Why the Antarctic needs our care

Antarctica and the Southern Ocean constitute the planet’s last great wilderness; yet even that far-away region is becoming increasingly overcrowded.

There are fishing boats, both legal and illegal, including a new breed that vacuum krill from the sea.

There are commercial tourism operations, research ships, private yachts, whaling fleets, and supply vessels.

In the Antarctic and Southern Ocean Coalition (ASOC), we are concerned that the increasing number and size of vessels – which operate in many respects outside effective regulation – coupled with the lack of appropriate requirements for ice-strengthening or a prohibition on using heavy-grade fuel oils, leaves the region open to significant risks.

I am sure that general awareness of risks from shipping to the Antarctic and its wildlife has been heightened by recent accidents in the region.

Most prominent was the quick sinking of the M/S Explorer in late November 2007, a well-known commercial tourism vessel that was purpose-built for the Antarctic several decades ago.

Fortunately, everyone on board was rescued, and just minor pollution resulted from the light diesel fuel it carried.

But that accident is a wake-up call – had it not occurred in perfect weather conditions, with other vessels close by to rescue the passengers and crew, there could have been a tragedy.

Next time we won’t be as lucky.

Weak regulations

A number of other recent incidents in the Southern Ocean have resulted in pollution or in vessels adrift and out of control:

the M/V Lyubov Orlova ran aground at Deception Island in the South Shetlands in November 2006 and needed assistance to be re-floated

the M/V Nordkapp, another commercial tourism vessel, grounded at Deception Island in January 2007 spilling marine diesel

the M/S Fram lost power on 30 December 2007 along the Antarctic Peninsula and drifted into an iceberg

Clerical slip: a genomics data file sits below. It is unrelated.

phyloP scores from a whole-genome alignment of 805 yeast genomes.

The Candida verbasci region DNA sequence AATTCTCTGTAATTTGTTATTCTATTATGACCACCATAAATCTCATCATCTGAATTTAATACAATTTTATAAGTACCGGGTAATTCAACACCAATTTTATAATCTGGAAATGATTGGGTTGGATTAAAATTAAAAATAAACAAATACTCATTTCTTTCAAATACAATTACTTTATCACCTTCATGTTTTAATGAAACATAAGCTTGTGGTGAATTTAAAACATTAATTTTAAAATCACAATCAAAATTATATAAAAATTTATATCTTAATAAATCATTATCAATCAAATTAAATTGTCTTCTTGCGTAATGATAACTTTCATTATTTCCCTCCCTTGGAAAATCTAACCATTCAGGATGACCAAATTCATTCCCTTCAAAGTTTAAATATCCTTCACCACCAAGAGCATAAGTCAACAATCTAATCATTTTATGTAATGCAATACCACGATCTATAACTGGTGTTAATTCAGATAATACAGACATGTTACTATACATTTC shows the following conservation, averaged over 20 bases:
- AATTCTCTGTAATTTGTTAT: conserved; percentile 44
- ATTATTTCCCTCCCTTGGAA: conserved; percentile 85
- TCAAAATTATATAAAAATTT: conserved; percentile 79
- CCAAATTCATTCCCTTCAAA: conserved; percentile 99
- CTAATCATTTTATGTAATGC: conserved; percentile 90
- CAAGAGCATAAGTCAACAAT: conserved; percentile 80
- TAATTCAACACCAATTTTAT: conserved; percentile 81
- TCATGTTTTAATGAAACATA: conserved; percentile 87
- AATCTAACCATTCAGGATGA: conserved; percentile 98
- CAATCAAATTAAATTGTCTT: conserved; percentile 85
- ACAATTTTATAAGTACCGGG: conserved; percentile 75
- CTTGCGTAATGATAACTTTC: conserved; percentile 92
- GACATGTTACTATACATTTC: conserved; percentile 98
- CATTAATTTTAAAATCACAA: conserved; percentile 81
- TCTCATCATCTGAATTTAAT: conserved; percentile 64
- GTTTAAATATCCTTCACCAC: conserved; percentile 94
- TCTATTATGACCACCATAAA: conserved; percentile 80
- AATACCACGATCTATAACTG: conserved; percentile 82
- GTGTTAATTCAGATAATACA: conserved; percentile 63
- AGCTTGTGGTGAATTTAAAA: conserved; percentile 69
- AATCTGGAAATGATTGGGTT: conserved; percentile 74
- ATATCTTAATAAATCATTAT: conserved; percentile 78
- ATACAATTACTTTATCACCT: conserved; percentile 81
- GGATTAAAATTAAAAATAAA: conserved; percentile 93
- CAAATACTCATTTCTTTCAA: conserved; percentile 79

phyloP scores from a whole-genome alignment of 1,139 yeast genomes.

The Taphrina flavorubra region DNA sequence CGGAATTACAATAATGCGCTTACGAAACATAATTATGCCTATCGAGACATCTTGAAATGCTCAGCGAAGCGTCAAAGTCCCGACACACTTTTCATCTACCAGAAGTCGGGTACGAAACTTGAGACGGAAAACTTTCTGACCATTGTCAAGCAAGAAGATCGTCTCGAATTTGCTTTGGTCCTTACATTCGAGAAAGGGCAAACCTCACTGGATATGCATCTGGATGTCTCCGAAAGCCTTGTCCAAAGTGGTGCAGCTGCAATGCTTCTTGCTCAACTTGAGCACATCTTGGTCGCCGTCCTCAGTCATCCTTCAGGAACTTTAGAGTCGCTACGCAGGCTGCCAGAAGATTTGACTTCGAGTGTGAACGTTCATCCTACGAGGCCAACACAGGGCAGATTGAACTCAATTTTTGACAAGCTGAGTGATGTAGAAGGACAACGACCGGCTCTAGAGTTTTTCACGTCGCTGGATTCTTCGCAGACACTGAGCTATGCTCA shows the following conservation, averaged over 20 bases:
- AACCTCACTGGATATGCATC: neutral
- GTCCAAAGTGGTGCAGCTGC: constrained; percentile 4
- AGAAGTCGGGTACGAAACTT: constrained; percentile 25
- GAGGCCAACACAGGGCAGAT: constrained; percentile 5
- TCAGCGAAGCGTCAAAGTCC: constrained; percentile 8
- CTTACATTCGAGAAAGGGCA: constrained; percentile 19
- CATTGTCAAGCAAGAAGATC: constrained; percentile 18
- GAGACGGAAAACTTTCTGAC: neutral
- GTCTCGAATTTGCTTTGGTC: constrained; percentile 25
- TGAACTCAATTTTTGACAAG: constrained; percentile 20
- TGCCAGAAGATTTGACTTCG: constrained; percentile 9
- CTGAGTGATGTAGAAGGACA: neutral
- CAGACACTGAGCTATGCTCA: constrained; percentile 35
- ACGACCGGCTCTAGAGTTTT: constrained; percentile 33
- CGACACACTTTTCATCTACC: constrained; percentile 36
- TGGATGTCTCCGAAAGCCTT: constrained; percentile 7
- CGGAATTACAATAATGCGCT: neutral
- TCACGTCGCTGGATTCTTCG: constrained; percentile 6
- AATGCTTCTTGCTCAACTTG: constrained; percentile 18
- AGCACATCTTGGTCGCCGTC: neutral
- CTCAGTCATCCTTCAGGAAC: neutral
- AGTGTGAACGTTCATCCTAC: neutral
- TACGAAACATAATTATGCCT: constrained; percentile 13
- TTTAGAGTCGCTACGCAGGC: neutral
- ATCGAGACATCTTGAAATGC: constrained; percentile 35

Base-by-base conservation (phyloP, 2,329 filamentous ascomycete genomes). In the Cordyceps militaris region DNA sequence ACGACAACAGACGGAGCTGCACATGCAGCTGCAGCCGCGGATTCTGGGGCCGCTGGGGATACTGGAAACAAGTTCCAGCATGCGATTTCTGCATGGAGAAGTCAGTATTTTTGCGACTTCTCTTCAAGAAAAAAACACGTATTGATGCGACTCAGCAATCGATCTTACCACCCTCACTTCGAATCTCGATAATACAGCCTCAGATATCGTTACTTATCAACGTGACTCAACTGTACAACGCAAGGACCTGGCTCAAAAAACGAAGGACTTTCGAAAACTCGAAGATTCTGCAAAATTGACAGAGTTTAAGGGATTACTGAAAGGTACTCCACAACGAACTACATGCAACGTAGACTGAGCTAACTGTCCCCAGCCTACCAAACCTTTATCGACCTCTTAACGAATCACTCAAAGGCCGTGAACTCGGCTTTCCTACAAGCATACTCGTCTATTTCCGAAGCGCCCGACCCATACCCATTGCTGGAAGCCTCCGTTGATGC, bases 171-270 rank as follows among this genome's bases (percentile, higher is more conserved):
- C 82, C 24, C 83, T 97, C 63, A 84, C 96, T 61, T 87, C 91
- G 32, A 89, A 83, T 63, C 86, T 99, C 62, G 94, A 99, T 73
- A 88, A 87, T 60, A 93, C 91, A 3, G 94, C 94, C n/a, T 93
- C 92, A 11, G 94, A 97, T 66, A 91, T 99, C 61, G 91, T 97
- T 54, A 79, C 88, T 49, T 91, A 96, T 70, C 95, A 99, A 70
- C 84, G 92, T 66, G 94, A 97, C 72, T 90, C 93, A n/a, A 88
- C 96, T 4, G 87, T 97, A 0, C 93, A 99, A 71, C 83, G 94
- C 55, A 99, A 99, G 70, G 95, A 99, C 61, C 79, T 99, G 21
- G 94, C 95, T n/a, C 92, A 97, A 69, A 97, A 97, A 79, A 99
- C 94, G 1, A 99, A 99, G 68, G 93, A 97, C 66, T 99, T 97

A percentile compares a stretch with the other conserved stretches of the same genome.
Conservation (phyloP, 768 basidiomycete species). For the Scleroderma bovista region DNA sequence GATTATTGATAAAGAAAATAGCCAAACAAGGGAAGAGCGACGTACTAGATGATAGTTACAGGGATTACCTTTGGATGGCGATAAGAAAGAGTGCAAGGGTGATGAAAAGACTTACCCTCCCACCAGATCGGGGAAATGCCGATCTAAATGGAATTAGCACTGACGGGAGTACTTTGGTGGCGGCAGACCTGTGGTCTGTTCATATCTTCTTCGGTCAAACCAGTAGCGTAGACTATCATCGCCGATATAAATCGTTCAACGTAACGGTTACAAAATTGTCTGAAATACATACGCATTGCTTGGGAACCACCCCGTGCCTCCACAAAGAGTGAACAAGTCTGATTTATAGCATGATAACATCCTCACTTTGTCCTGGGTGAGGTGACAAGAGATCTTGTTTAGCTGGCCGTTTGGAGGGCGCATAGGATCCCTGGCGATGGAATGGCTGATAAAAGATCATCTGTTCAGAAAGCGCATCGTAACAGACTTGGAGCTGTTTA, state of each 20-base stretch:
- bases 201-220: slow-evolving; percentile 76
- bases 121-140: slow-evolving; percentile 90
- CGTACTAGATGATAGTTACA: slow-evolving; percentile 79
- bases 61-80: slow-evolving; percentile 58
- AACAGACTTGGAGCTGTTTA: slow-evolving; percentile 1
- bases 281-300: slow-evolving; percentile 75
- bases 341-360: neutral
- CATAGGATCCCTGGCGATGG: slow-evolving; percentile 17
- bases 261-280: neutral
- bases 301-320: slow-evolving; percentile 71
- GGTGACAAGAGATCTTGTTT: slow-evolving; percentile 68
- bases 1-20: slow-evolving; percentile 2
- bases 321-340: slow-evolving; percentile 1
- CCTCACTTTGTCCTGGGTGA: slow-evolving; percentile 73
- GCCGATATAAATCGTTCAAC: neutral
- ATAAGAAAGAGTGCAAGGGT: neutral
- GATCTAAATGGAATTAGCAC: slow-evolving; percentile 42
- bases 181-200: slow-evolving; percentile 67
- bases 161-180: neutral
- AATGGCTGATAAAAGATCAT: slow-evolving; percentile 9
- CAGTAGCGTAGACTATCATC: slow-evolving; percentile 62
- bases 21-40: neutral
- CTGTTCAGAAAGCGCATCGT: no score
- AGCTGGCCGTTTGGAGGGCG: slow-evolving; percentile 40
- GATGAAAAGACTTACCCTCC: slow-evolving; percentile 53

the trawler Argos Georgia was adrift for 15 days in ice after losing power while fishing in the Ross Sea off Antarctica’s northern coast on 23 December last year

in early 2007, an explosion and fire on the Nisshin Maru, the Japanese whale processing ship, resulted in one death and loss of power for several days under dangerous conditions in sensitive waters

The fact that certain types of vessels, many of them not ice-strengthened, are concentrated at certain times of the year and in relatively few areas puts at risk the lives of crews and passengers as well as the wildlife and environment of the Antarctic.

But it isn’t only the increased risk of shipping accidents that worries us. The International Maritime Organization (IMO), the UN body responsible for regulating shipping internationally, designated the Southern Ocean as a “special area”, banning the disposal at sea or on shore of oily residues, chemicals and rubbish from ships – a good first step.

All these wastes should be kept on board by vessels operating in the Southern Ocean and disposed of when they return to their port of origin.

However, ships don’t only generate these wastes, but also sewage and grey water (particularly on the larger cruise ships), as well as sulphur dioxide and carbon dioxide from the burning of fuel oil, and toxic chemicals from the paints used on their hulls to prevent bio-fouling.

Some vessels carry invasive or alien species on their hulls or in their ballast tanks.

The whaling fleet dumps large quantities of waste in the Southern Ocean every year, and re-fuels within the Antarctic Treaty area with a vessel registered under a Panamanian flag.

Overall, these sources of pollution remain inadequately regulated by the IMO, the International Whaling Commission or the Antarctic Treaty System. These organisations need to work together effectively.

Holes in the ship